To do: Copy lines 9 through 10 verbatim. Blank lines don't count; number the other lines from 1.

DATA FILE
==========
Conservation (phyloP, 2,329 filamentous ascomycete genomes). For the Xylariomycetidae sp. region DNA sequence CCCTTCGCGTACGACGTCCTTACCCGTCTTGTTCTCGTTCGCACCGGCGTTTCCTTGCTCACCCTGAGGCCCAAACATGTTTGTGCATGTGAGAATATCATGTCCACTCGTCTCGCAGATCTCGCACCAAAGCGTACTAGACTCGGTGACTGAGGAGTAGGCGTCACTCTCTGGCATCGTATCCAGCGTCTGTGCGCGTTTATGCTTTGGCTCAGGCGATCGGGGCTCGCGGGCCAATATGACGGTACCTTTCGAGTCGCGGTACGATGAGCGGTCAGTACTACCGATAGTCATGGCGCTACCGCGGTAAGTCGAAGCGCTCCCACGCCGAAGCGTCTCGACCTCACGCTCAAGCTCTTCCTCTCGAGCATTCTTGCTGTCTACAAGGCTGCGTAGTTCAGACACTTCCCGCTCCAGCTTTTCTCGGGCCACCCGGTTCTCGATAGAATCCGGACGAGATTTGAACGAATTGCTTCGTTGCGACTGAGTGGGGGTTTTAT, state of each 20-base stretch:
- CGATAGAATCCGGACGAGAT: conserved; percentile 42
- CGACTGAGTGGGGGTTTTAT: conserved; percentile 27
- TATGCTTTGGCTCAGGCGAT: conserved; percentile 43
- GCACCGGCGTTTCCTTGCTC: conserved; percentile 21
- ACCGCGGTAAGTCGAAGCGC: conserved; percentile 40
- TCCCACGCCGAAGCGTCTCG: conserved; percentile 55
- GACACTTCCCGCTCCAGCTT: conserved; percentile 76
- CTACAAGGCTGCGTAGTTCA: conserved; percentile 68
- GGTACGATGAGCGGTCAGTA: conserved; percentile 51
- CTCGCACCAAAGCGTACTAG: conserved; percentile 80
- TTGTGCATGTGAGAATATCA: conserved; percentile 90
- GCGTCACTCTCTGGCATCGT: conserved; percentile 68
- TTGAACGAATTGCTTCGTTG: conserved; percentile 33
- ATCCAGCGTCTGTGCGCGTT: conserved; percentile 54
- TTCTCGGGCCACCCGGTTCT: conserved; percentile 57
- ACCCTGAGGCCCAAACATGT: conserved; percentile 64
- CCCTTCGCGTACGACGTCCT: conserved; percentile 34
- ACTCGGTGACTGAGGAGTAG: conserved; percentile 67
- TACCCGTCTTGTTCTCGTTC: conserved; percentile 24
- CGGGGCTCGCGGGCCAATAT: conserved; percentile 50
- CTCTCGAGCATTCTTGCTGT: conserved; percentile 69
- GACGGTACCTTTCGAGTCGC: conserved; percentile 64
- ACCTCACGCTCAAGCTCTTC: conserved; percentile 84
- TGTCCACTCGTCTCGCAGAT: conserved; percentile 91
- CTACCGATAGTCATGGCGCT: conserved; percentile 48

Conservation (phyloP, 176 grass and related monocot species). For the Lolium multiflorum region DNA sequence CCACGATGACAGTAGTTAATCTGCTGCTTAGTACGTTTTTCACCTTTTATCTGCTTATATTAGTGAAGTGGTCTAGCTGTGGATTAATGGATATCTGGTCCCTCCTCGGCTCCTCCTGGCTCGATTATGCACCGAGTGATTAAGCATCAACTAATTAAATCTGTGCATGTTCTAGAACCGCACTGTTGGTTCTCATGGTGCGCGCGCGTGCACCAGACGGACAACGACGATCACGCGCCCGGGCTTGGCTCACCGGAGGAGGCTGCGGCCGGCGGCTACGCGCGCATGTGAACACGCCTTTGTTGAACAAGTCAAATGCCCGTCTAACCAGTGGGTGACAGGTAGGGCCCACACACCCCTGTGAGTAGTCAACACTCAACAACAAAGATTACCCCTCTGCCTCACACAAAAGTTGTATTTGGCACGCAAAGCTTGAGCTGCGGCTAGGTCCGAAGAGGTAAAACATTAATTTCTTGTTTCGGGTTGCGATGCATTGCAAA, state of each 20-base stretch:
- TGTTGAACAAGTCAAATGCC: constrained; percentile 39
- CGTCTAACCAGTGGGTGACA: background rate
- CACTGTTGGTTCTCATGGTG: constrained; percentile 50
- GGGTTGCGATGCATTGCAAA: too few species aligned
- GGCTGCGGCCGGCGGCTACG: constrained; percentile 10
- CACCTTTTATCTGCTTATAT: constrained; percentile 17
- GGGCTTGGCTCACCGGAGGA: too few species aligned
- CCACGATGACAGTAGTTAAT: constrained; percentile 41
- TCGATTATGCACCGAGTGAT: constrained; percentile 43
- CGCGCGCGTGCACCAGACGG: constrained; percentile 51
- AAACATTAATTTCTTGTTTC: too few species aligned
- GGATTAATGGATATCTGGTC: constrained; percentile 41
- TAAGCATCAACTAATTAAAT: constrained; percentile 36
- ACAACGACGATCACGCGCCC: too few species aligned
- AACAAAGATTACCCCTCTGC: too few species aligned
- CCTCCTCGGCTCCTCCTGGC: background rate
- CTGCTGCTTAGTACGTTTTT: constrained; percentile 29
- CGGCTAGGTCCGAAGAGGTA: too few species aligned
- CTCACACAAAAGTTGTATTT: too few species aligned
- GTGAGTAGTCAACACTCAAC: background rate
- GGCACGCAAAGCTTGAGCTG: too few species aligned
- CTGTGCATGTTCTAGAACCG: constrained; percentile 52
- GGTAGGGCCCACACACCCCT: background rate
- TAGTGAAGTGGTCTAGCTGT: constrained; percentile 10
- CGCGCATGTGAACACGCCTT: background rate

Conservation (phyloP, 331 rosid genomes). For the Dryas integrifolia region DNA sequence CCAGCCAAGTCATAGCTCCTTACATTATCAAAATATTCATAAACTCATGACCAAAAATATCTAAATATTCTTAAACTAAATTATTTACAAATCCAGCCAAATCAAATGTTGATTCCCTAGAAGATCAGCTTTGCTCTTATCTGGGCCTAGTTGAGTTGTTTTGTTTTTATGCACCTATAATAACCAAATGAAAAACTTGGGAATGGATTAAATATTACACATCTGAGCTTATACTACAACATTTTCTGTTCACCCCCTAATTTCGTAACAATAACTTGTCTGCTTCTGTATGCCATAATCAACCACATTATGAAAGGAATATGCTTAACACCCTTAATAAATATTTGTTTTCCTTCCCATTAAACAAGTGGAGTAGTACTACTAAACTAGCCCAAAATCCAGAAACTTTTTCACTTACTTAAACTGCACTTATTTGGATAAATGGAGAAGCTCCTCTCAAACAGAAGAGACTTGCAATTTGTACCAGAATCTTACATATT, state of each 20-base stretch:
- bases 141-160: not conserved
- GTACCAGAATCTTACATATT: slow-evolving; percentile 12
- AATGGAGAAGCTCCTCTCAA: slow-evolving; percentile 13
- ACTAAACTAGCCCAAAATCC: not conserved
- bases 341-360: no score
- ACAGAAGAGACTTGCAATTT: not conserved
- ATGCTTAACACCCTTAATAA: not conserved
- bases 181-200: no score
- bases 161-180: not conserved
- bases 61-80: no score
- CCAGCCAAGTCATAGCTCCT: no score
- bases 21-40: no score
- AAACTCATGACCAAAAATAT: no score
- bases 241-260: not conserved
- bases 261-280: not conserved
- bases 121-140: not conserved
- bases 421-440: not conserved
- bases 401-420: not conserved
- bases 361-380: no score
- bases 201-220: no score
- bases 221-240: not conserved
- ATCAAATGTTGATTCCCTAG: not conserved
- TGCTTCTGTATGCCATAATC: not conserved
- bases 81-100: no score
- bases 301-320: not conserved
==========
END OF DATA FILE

- CTACAAGGCTGCGTAGTTCA: conserved; percentile 68
- GGTACGATGAGCGGTCAGTA: conserved; percentile 51